Chee kufta, Turkish çiğ köfte, literally "raw meat patty" is a raw meat dish in Turkish, very similar to kibbeh nayyeh and to a lesser extent to steak tartare. It is made with either beef or lamb, and usually served as an appetizer in both Armenian and Turkish cuisines.
According to lore, çiğ köfte was invented in Urfa at the time of prophet Ibrahim (Abraham). When Nemrud (Nimrod) collected all firewood in Urfa in order to build a monumental execution pyre, the wife of a hunter had to prepare venison raw. She mixed the meat with bulgur, herbs and spices and crushed the mixture with stone implements until it was palatable.
In the beef variant, ground beef is used. Tendons and fat are removed before grinding the beef. Relatively expensive high-quality beef has to be used so that the meat can be safely served raw. London broil or top round are recommended choices for the ground beef.
Since lamb is considered a "clean meat", and popular in Armenian cuisine, it is often used for chee kufta instead of beef. Both Armenians and Turks use chee kufta as a meze (Middle-Eastern appetizer), served almost freezing. The raw meat is not kept overnight and is reserved for special occasions. The lamb used must be deboned, degristled, and trimmed before it is prepared. The lamb is supposed to be butchered, bought, and prepared the very same day to ensure freshness.
With either meat, finely ground bulgur (durum and other wheat) is required. Other ingredients are mild onions, scallions, parsley, and usually green pepper. Variants of the dish may use tomato sauce, Tabasco sauce, and mint leaves. When served, it may be gathered into balls, or in one piece. Crackers or pita bread are sometimes used to consume it.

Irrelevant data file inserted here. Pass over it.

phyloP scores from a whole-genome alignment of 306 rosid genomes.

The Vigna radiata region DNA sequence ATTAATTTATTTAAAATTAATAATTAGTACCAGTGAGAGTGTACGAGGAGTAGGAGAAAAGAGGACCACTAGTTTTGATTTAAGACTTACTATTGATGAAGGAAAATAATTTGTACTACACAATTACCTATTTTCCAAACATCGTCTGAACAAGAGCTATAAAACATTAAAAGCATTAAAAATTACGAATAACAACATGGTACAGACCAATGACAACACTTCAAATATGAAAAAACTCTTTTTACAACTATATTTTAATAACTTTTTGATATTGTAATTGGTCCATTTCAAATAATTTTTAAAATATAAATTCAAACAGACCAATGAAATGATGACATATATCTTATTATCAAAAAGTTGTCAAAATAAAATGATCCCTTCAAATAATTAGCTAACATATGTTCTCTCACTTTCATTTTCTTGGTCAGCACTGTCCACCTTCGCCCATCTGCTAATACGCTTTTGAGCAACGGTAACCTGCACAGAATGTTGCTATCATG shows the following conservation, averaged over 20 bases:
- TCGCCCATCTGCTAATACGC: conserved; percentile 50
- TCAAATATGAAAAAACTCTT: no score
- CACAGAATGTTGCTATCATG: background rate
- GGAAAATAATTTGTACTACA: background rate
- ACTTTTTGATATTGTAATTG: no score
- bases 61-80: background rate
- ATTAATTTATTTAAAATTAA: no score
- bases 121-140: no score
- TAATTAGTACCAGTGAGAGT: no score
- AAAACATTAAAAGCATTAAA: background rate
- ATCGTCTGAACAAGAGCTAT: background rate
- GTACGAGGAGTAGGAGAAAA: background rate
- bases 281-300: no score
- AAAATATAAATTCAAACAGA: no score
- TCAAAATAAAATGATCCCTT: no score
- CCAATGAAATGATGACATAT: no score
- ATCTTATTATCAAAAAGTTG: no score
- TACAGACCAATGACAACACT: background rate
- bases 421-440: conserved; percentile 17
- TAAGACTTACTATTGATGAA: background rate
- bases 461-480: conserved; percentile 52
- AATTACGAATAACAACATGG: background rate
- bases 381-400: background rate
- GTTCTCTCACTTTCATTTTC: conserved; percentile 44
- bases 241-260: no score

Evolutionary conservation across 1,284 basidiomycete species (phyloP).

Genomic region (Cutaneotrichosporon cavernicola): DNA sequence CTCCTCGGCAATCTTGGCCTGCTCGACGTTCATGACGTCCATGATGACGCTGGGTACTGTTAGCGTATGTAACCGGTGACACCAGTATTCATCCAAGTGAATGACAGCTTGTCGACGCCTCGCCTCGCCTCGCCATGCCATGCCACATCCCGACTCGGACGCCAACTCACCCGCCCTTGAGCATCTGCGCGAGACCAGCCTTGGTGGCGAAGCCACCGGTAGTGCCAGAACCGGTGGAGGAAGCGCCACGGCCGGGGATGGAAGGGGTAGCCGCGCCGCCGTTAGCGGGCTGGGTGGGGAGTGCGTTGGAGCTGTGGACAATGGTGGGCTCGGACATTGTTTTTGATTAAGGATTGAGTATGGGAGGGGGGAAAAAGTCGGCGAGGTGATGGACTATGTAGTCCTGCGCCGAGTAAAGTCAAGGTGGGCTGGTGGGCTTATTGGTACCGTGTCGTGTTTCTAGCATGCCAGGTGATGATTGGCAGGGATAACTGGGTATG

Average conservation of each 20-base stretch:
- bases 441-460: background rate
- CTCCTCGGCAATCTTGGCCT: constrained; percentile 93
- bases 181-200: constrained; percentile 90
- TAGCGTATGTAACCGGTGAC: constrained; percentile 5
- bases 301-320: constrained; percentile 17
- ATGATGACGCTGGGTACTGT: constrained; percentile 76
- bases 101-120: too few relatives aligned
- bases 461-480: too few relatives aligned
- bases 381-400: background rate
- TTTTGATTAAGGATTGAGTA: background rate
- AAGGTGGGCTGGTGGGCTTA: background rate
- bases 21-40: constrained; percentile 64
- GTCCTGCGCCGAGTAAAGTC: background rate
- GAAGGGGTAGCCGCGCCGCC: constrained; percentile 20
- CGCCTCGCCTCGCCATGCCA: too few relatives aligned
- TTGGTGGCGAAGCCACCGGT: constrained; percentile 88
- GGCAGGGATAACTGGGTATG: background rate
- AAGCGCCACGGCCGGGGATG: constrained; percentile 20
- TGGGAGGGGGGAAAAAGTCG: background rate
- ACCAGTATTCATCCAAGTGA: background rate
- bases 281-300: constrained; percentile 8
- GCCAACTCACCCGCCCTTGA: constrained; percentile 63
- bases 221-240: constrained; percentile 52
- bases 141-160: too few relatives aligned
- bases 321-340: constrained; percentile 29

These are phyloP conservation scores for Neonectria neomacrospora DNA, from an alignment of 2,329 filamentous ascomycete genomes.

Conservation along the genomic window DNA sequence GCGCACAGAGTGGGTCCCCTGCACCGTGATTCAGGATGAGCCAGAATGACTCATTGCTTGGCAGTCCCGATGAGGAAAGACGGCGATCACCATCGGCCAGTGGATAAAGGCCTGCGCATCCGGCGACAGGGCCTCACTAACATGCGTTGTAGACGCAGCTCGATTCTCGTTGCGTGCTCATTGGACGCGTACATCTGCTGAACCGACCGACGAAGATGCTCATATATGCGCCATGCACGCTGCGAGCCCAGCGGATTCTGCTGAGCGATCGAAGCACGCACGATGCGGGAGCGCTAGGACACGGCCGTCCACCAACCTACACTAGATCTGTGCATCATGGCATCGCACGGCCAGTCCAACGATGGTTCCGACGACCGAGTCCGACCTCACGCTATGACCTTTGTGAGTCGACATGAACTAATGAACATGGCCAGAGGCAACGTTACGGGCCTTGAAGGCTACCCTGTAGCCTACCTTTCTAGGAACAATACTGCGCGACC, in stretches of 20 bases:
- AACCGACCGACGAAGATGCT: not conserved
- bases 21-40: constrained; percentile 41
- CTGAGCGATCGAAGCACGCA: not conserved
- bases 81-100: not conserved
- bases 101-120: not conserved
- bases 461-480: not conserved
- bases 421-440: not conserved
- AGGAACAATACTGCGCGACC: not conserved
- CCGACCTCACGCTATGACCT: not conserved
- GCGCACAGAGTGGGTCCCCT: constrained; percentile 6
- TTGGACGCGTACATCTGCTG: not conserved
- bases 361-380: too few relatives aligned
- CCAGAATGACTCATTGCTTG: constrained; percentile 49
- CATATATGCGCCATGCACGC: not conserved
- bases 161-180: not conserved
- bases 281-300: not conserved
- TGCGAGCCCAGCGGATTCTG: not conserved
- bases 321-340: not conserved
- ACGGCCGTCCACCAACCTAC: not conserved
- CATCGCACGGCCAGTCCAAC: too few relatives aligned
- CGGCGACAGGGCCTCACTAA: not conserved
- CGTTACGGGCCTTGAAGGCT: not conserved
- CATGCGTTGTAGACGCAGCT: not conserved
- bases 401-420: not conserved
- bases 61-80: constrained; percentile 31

In Turkey, there are two no-meat versions for vegetarians. In Siverek district of Şanlıurfa, scrambled eggs are used instead of meat. And kısır, a specialty of Gaziantep region, although it resembles çiğ köfte in its conception, with more numerous and exclusively non-animal ingredients, is a dish that stands on its own.
Çiğ köfte means 'uncooked köfte'. It can also be written as one word, çiğköfte. It is a favorite Turkish snack and a specialty of southeastern Turkey, especially Şanlıurfa.
Bulgur is kneaded with chopped onions and water until it gets soft. Then tomato and pepper paste, spices and very finely ground beef are added. This absolutely fatless raw mincemeat is treated with spices while kneading the mixture, which is said to "cook" the meat. Lastly, green onions, fresh mint and parsley are mixed in.
One spice that is associated with çiğ köfte, and with Şanlıurfa as a whole, is isot, a very dark, almost blackish paprika, prepared in a special manner, and which is considered as indispensable for an authentically local preparation of çiğ köfte (and also of lahmacun). Although, isot is famous as the special dried pepper that is locally produced by farmers of Şanlıurfa, in fact, it is a general word used for pepper in Şanlıurfa.
A favorite way of eating çiğ köfte is rolled in a lettuce leaf, accompanied with good quantities of ayran to counter-act the burning sensation that this very spicy food will give.
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Chee kufta, en.wikipedia.org
Cig Kofte (Yalanci Cig Kofte), www.turkishcookbook.com
CIG KOFTE, www.bigloveturkey.com